The philosophy behind the SOBANE approach is that the lower levels are supported by the higher levels in their practical efforts to resolve health and safety issues.
Ideally, a health and safety issue can be resolved on the shop floor, with the health and safety committee/representative and coordinators only getting involved when the shop floor parties need support. Simple determinations of whether or not some hazard needs to be addressed do not require specialists or experts. Such determinations are either quite obvious to the worker doing the job, or can be assessed using simple “rules of thumb”.
Specialists and experts are only called in for complex problems where their training and expertise is needed – when the observation level techniques require further assistance to identify, assess and control particular hazardous situations.
This information is intended to provide tools for the early stages so that workplaces can address noise concerns efficiently and recognize when they require the support of specialists and experts.
OHCOW Tools to Help Prevent Hearing Loss
Noise-Induced Hearing Loss (NIHL) Audiogram Calculation Tool
OHCOW’s Noise-Induced Hearing Loss (NIH) Audiogram Calculation Tool is a fillable pdf designed to assess values based on the worker’s audiogram to clarify if their NIHL meets the minimum requirement for establishing a NIHL claim with the Ontario Workplace Safety and Insurance Board (WSIB).
The NIHL Audiogram Calculation Tool allows anyone who has had an audiogram conducted, to input their results into the calculator to determine if those calculations fall within the criteria set out in the WSIB policy for NIHL # 16-01-04.
Noise Exposure Calculator
A fillable Excel sheet developed by OHCOW, this tool can be used to calculate the following:
- the 8 hour equivalent sound exposure level as per the equation in O.Reg 381/15.
- the 8 hour equivalent sound exposure level for different noise levels and for specified lengths of exposure time.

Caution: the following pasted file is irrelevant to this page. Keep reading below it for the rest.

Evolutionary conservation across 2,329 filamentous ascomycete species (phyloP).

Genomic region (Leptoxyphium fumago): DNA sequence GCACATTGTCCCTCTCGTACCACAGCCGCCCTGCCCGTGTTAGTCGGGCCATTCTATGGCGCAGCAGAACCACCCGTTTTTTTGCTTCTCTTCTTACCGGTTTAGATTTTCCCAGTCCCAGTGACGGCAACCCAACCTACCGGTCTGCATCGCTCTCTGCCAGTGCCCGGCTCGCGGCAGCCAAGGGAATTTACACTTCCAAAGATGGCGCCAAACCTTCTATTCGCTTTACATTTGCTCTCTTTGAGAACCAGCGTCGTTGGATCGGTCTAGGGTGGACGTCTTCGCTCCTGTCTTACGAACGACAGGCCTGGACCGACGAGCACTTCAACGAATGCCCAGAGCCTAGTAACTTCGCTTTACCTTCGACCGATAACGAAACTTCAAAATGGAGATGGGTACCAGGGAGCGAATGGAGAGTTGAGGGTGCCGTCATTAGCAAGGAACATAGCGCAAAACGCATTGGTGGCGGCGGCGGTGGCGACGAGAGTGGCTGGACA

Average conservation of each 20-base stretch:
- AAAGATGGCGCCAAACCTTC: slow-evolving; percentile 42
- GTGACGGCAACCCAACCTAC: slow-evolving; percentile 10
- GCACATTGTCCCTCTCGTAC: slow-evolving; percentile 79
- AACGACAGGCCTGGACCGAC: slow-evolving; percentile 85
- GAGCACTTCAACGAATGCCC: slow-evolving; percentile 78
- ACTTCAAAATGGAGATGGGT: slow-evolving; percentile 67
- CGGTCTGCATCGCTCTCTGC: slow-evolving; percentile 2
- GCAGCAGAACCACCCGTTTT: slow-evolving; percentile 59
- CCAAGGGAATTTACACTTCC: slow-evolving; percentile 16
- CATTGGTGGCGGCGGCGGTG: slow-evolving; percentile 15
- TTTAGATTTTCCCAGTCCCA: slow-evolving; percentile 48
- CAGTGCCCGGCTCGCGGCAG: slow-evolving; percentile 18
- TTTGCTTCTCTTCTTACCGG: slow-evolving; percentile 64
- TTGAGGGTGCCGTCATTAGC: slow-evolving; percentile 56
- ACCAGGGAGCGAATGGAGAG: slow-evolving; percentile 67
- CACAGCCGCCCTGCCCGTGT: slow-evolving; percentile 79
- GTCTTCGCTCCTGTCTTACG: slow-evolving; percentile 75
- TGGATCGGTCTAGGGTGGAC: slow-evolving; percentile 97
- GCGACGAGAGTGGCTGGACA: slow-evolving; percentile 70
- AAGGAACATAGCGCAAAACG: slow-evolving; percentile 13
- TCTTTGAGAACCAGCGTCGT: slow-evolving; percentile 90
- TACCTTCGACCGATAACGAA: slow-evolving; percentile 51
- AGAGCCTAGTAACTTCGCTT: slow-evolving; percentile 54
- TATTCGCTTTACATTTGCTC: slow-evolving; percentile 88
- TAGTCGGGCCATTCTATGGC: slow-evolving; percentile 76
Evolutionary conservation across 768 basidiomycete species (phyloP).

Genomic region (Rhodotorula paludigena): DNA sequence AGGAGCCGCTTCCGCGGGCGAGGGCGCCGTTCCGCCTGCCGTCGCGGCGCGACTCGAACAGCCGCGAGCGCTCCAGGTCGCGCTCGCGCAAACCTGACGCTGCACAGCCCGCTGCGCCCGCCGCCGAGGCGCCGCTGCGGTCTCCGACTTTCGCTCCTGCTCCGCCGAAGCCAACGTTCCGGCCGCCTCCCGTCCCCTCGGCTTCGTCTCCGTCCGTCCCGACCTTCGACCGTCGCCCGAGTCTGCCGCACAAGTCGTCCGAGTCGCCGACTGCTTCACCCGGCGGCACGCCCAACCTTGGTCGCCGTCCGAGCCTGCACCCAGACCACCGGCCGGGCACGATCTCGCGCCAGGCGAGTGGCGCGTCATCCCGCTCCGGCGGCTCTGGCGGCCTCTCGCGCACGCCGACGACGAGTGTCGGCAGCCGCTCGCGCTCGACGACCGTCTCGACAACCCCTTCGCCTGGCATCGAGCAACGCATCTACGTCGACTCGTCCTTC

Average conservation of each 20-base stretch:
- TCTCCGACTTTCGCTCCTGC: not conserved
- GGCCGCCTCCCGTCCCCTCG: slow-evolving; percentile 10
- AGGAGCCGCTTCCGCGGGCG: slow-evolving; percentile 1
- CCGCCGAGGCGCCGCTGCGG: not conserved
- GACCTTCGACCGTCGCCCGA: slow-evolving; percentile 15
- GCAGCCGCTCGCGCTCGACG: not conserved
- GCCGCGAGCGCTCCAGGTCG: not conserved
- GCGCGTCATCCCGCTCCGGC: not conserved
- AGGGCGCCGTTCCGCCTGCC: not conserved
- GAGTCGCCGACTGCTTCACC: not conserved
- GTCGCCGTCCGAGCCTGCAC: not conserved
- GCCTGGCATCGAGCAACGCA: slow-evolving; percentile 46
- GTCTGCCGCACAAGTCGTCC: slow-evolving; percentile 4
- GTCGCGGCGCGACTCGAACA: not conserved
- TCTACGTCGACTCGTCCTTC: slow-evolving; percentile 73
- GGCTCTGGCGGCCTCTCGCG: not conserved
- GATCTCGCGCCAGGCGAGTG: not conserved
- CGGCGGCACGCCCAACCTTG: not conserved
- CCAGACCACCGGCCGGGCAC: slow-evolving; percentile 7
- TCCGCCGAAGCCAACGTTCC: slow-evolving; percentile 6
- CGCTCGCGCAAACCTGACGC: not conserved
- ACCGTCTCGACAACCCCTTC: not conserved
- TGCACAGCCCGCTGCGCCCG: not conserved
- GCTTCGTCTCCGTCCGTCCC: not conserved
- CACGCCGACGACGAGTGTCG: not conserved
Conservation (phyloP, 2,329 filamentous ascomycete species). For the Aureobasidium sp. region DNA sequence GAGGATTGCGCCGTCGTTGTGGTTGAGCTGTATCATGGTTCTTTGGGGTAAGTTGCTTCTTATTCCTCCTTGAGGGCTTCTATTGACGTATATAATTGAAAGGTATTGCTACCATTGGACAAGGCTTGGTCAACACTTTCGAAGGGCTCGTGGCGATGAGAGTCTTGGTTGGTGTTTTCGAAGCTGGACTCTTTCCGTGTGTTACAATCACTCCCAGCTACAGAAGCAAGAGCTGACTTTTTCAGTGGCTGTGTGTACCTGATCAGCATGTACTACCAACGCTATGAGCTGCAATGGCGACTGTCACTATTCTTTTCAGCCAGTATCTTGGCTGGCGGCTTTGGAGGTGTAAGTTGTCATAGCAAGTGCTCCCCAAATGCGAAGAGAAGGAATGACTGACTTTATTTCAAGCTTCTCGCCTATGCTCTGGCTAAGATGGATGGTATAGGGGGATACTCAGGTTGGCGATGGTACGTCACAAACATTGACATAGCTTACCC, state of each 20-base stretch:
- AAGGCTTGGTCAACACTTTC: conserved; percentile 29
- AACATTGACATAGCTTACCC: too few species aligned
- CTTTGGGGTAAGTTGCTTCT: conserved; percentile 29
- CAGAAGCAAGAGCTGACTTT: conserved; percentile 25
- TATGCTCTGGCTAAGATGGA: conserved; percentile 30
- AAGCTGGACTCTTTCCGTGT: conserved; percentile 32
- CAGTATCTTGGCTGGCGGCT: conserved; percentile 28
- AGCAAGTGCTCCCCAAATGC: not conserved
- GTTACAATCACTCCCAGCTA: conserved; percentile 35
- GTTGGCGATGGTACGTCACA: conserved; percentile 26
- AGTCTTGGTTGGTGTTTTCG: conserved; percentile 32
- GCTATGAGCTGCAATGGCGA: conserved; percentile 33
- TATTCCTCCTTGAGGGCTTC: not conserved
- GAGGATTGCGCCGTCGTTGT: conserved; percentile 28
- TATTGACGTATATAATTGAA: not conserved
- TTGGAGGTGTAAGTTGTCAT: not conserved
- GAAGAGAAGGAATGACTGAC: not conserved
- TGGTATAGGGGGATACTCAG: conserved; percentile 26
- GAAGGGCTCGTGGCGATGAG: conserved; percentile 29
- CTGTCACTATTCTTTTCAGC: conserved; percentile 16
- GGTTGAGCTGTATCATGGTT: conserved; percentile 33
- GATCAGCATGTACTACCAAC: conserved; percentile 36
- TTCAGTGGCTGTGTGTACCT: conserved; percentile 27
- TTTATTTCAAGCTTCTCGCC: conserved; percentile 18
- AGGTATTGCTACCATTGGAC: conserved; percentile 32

- the amount of time it takes to reach either an equivalent 8-hr exposure or Lex,8 of 85 dB(A) (in yellow) or Lex,8 of 80 dB(A) (in green).
- roughly the amount of time it takes to reach either an equivalent 8-hr exposure (Lex,8) of 85 dB(A) or an Lex,8 of 80 dB(A).
Apps to Download
Below is a short list of apps from iTunes and Google Play. The list is based on reading some high quality evaluations of noise measuring cell phone apps, plus some of our own experimentation with such apps.
NIOSH Sound Level Meter
An award-winning app combining the best features of professional sound level meters and noise dosimeters into a simple, easy-to-use package.
A sound level meter, iPhone/iPod/iPad compatible, and adapts itself to the actual screen resolutions ("HD", "retina")...
An intuitive professional-grade sound level meter for iPhone and iPod touch...
Sound Pressure Level Meter. This app uses the microphone to detect sound and convert it into an SPL value.
SPLnFFT Noise Meter
SPLnFFT is a sound level meter (noise meter) with frequency analyzer, frequency meter, test signal generator, dosimeter.
OpeNoise is a real-time noise level meter.
Doing Something About Workplace Noise (OHCOW fact sheet): https://www.ohcow.on.ca/wp-content/uploads/2022/01/noise_five_steps.pdf
Noise-Induced Hearing Loss (2022 slides)
Noise: Its Effects and Methods to Reduce Exposure (2014 slides) https://www.ohcow.on.ca/edit/files/25thanniversary/James%20Miuccio%20-%20Doing%20Something%20about%20Noise%20presentation%20oct%2031%202014.pdf
Noise-Induced Hearing Loss Prevention (2017 slides) https://www.ohcow.on.ca/edit/files/news/20102015/OHCOW.NIHL.Oct15.pdf
Noise (2016) https://www.youtube.com/watch?v=COreV58llT0
Noise-Induced Hearing Loss Prevention (2015) https://www.youtube.com/watch?v=qeISNPmAvVw
Noise: Its Effects and Methods to Reduce Exposure (2017) https://www.youtube.com/watch?v=7biyvhx-MqY
Occ-complishment: New System Noise Resources - IHSA and OCHOW (2017) https://www.youtube.com/watch?v=Q-rhDbrPXnI
International Noise Awareness Day (April 27, 2022): https://noiseawareness.org/
Noise Fact Sheets (CCOHS (Canadian Centre for Occupational Health & Safety)): https://www.ccohs.ca/topics/hazards/physical/noise/
A Guide to the Noise Regulation under the Occupational Health and Safety Act (Ontario Ministry of Labour, Immigration, Training and Skills Development): https://www.ontario.ca/document/guide-noise-regulation-under-occupational-health-and-safety-act